Moving on in Martinique

The last week or so had been exactly what I needed after leaving St Lucia. It has given me time to contemplate my decisions (good and bad) and remind myself of the great times I’ve had as well as my reasons for challenging myself to this type of travel.
After spending just over a week with Capitan Rui (who I sailed with from St Lucia) on his yacht, it was time for me to think about moving on to a new destination. So, backpack on, I raised my thumb for the first time since Senegal.

I have to admit I was feeling a little nervous at first. There wasn’t a great distance to travel but I was alone and unsure where I would be sleeping that night – neither of these things are new to me – but no matter how much I tried to deny it, even to myself, I was still feeling the effects of my recent negative experiences.

After a long hike up a hill out of town I only had to wait a few minutes before I had my first ride. I felt relieved and exhilarated, buzzing on the high of traditional hitchhiking once again! Two more rides, and some seriously dodgy French skills, and I was dropped right in the marina.
Thirty minutes later and I have a sign up in the marina notice board (though feeling less than hopefully with the 40 or so other similar posts) and have settled down in the marina bar with a coffee, desperately trying to listen for anyone talking in English (this is France and it seems only the French are here). I must confess to a rather unsuccessful afternoon, with not even the motivation to dock-walk (the common practice of walking boat-to-boat, making connections and asking if they, or anyone they know of, have need for/space for another crew member onboard).
I eventually decide to take a walk on hunt for a spot to pitch my tent for the night. Again, this was not my most successful venture, and decide on a spot just beyond the marina car park, knowing I was in full view of the road, but with thoughts of safety from nearby people. I return after darkness to a clearly not well inspected spot of broken glass, bright street light and dog shit. To make matters worse I had only just been told that I was breaking the law as wild camping is illegal. But it’s late and I have nowhere else to go. I only hoped if I was moved from my spot it would be by the police and not marina security – at least then I would have a cell to sleep in for the night, and maybe even a meal (I hadn’t dared to get my stove out here and was very hungry!)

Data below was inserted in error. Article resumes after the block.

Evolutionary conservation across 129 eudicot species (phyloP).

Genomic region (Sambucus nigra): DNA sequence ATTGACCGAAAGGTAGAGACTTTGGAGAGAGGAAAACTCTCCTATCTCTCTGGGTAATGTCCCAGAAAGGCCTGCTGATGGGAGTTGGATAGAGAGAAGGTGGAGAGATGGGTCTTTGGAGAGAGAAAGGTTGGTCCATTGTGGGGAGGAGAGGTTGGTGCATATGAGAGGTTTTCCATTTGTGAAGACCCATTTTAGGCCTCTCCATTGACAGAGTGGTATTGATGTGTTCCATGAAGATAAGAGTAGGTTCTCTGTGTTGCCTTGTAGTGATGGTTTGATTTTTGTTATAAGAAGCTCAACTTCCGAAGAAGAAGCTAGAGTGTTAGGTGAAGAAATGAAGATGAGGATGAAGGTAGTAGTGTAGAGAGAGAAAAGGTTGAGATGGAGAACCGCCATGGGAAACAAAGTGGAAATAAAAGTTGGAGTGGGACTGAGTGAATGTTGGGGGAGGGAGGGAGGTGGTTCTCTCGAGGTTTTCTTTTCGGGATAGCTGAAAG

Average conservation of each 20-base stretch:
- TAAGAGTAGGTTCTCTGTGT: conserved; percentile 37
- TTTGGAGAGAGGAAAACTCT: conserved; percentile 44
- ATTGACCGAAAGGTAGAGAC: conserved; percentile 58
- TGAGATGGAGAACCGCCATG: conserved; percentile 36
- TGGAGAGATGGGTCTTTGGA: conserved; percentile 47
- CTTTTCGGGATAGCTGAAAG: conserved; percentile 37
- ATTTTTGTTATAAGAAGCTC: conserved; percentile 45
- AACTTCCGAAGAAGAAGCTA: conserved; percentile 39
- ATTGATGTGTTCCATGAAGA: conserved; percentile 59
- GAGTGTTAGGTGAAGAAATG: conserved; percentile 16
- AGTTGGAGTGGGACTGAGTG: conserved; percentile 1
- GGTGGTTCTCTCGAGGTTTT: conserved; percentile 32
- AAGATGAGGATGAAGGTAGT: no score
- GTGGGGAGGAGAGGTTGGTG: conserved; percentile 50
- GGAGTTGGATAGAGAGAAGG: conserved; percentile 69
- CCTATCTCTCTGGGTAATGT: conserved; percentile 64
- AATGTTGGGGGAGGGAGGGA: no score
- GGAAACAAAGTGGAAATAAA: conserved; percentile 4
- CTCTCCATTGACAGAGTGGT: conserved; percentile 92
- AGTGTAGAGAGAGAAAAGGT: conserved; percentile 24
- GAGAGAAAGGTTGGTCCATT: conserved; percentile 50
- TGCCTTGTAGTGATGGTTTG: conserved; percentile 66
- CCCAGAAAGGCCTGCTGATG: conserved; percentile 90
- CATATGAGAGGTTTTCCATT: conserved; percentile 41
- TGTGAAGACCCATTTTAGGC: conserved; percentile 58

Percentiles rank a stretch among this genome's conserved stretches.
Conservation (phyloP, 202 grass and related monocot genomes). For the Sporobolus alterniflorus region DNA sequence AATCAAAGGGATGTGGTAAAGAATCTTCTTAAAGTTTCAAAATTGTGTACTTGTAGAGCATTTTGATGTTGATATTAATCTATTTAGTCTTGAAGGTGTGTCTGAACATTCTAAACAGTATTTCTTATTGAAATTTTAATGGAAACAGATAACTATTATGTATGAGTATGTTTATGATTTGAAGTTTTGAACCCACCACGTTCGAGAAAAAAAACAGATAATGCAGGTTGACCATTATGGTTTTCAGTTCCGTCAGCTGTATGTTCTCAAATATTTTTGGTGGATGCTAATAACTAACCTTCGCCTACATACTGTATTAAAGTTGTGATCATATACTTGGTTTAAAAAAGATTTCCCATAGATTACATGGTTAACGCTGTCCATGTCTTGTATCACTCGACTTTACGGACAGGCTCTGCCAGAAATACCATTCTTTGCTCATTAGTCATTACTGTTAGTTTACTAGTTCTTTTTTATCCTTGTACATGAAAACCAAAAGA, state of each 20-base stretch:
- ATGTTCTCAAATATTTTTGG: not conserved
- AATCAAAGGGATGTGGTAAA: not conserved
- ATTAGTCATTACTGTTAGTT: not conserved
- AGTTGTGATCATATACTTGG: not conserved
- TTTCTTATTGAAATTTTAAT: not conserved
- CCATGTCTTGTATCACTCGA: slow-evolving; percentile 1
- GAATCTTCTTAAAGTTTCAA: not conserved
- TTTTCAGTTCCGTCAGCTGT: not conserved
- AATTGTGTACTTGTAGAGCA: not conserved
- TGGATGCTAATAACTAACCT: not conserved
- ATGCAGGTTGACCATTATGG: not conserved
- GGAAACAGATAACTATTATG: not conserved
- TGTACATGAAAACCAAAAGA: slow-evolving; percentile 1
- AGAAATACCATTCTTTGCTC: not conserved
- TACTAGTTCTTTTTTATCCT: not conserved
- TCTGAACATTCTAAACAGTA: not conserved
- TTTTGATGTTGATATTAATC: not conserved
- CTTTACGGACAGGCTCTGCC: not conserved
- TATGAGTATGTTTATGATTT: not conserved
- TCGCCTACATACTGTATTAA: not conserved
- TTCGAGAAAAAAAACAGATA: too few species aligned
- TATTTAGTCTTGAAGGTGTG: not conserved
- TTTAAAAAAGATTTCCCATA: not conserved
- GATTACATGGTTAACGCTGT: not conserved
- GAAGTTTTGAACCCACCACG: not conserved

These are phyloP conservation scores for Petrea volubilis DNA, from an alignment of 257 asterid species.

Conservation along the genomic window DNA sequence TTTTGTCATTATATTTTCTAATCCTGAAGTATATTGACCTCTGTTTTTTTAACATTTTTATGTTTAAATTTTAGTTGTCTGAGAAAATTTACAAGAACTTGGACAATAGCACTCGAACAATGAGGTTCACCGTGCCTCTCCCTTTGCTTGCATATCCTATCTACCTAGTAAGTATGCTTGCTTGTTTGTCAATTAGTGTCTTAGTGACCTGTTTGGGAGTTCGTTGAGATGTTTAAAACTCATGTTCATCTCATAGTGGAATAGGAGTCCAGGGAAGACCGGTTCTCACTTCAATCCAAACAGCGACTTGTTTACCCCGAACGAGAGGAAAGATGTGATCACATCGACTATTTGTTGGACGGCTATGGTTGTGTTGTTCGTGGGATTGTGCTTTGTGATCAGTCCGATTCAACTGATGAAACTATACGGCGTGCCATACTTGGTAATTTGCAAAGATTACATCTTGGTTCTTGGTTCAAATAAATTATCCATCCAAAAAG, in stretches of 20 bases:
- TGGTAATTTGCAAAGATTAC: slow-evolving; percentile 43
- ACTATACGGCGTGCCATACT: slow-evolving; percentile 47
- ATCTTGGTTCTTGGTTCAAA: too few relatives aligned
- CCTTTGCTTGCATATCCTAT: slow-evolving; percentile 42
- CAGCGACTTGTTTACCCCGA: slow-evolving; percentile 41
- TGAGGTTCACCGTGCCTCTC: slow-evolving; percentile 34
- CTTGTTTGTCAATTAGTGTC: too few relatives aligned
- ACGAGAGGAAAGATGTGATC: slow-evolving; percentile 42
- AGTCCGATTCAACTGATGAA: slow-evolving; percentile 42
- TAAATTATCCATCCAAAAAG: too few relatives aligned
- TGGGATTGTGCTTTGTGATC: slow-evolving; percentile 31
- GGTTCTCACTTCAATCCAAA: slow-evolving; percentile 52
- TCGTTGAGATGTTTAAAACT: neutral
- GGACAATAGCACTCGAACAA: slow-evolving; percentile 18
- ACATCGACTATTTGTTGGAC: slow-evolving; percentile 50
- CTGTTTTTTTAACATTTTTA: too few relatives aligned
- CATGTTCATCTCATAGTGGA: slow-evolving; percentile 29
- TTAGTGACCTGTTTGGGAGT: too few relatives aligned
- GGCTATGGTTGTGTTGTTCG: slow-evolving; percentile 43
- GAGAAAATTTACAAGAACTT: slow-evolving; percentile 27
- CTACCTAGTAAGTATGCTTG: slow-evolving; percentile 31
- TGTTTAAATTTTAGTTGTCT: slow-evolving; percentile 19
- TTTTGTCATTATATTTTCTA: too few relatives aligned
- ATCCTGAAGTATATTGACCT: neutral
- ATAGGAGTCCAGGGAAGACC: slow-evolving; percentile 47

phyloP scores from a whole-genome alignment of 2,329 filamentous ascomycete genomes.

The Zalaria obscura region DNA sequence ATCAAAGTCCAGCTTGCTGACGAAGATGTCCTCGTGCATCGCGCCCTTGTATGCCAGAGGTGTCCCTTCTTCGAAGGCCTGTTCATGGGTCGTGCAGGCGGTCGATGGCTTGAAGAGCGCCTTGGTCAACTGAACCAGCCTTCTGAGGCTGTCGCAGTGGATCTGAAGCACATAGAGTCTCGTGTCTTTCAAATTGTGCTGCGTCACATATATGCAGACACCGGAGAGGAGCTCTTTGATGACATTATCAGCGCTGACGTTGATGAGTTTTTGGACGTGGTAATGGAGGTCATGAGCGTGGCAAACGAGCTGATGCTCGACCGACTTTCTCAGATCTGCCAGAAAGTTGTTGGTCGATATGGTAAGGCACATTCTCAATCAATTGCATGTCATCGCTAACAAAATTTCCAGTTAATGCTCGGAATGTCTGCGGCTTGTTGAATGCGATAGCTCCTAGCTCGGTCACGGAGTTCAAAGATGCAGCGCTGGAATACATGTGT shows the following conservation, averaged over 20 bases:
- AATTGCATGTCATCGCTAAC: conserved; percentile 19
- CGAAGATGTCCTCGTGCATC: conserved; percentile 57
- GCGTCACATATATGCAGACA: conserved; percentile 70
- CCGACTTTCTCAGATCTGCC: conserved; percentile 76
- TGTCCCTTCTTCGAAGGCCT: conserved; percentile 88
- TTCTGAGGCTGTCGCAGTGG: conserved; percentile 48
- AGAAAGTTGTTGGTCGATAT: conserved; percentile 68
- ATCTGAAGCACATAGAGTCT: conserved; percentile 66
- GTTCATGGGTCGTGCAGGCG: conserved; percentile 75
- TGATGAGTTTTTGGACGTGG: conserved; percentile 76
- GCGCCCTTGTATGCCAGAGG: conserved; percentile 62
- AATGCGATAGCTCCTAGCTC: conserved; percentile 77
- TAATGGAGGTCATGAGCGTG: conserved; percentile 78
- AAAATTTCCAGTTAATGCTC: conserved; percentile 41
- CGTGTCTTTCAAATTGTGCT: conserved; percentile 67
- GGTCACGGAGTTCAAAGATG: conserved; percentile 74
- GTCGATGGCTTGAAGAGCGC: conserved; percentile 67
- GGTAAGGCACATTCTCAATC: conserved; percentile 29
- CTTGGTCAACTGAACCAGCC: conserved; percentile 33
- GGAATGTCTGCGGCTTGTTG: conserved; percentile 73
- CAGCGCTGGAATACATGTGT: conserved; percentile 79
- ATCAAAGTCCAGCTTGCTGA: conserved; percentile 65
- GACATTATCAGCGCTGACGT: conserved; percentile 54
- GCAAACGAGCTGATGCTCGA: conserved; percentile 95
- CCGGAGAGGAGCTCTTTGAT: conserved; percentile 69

The following morning, after a very restless sleep, before sunrise I was up, tent packed, backpack on and had decided for a safer, more comfortable place to stay that night, regardless of the cost…
I spend the next two nights in a campsite outside the town of Sainte Anne (only 20 minutes ride from the marina). Here I meet many long term campers who seem to have formed a community – each evening bringing food or alcohol, cooking, socialising and playing music together. The first night I am invited to join them for pizza, made from scratch and cooked on an open fire while listening to the beautiful sounds of their various instruments (randomly including a trombone – not the most backpacker friendly instrument I would imagine!), and discussions in a mixture of French, Spanish and a little English. It doesn’t matter to me that I don’t understand the majority of what is being said – I feel relaxed, safe, accepted and happy.

In the mean time my advert on the marina notice board had paid off… I receive not one, but two, offers to join boats – north to Grenada or south as far as Trinidad. The fact that Trinidad Carnival is known to be in the top three in the world and the capitan is planning to arrive just before it begins may have swayed my decision…

So in an hour or so I will set sail with Capitan Maurice, from Switzerland, and a French couple, to slowly island hop our way south via Saint Vincent and Grenadines, Grenada, Tobago Cays and eventually Trinidad.
I am excited for my journey ahead and look forward to seeing other countries, having new experiences and meeting new people. I have not given up on my adventure or belief in the kindness of strangers!

One thought on “Moving on in Martinique

  1. My husband is from Trinidad and I have spent quite a bit of time there. These days it can be a dangerous country to travel in. Lots of crime (especially against white tourists), due to the presence of “drug money”. Be safe and be sure you don’t stray from the beaten path. Enjoy Carnival if you make it there in time — it is a sight to behold, but has deteriorated a lot in the past 20 years.


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